Key among Turkey's adversaries now, he tells his supporters at buoyed up rallies across the country, is European hypocrisy and Islamophobia.
In an interview with CNN-Turk on Thursday, 23 March Erdogan said:
"They accuse me then they speak of Erdogan as a 'dictator'…So I'll continue to address them in these terms."
His unapologetic stance comes despite a raft of European leaders condemning the Turkish President of referring to Dutch and German officials as "Nazis".
Earlier in the week, German media reported rebuttals from both Chancellor Angela Merkel, who branded Erdogan's insults as "unacceptable" and from new German President Frank-Walter Steinmeier, who urged:
"Stop these appalling comparisons with Nazism, do not cut the ties with those who want a partnership with Turkey."
On Wednesday he warned that Europeans risk being unsafe on the world's streets, as the crisis between Ankara and the EU showed no signs of abating.
Critics of Erdogan have alleged that he is riling up anti-European collective anger as a means of unifying Turks against a common enemy, in a bid to get more votes in the referendum.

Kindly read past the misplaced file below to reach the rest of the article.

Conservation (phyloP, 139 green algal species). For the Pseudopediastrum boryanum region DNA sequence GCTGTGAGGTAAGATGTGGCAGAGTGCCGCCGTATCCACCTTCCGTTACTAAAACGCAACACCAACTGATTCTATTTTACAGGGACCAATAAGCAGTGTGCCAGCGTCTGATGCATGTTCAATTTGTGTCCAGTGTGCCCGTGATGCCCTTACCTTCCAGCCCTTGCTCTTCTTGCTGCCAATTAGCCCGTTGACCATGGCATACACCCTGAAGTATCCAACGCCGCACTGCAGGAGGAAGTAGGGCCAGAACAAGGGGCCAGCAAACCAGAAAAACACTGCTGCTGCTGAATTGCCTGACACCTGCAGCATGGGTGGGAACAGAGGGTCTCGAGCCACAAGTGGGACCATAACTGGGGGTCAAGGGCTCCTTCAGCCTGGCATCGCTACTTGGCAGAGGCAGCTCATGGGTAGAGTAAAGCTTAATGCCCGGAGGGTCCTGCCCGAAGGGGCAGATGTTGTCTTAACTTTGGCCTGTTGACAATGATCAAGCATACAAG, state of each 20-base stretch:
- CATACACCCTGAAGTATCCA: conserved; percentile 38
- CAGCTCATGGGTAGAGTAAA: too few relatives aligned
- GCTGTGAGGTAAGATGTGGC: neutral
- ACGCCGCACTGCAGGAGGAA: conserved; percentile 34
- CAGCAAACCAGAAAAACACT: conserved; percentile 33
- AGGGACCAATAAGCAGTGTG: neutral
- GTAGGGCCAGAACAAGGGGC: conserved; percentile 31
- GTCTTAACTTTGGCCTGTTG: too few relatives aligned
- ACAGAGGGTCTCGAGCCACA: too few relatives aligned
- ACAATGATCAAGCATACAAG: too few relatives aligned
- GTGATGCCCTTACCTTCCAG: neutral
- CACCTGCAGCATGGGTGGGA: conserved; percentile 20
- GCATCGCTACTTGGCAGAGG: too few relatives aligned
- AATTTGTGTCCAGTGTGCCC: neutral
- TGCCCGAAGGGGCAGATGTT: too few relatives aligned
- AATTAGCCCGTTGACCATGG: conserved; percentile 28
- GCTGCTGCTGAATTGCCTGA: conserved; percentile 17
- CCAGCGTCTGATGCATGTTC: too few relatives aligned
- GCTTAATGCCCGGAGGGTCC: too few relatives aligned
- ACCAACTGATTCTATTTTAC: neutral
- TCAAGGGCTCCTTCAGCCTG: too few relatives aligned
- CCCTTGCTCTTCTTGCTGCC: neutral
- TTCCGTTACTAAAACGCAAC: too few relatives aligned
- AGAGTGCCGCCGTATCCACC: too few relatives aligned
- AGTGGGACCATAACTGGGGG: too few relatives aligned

Earlier in March, at a referendum campaign rally, the president reeled off a list of European nations against which he was willing to stand.
"Let them try and hinder them. Whether Germans, Dutch, Austrians, Swiss, Belgians, Danes or whoever it is, know that your president has stood firm and will keep on standing firm," he said.
Erdogan claims that creating an executive presidency with the abolition of the prime minister's post would help Turkey deal with security challenges.
Meanwhile, Turkey's main opposition leader, Kemal Kilicdaroglu, has urged Turks to vote no in the referendum, warning that a yes vote could undermine Turkish democratic oversight.
Turkey is officially an EU-candidate nation but it' accession is looking increasingly like a distant dream.
What is real, however, is that the tit-for-tat diplomatic spat swirling around Turkey and the EU is unlikely to end any time soon.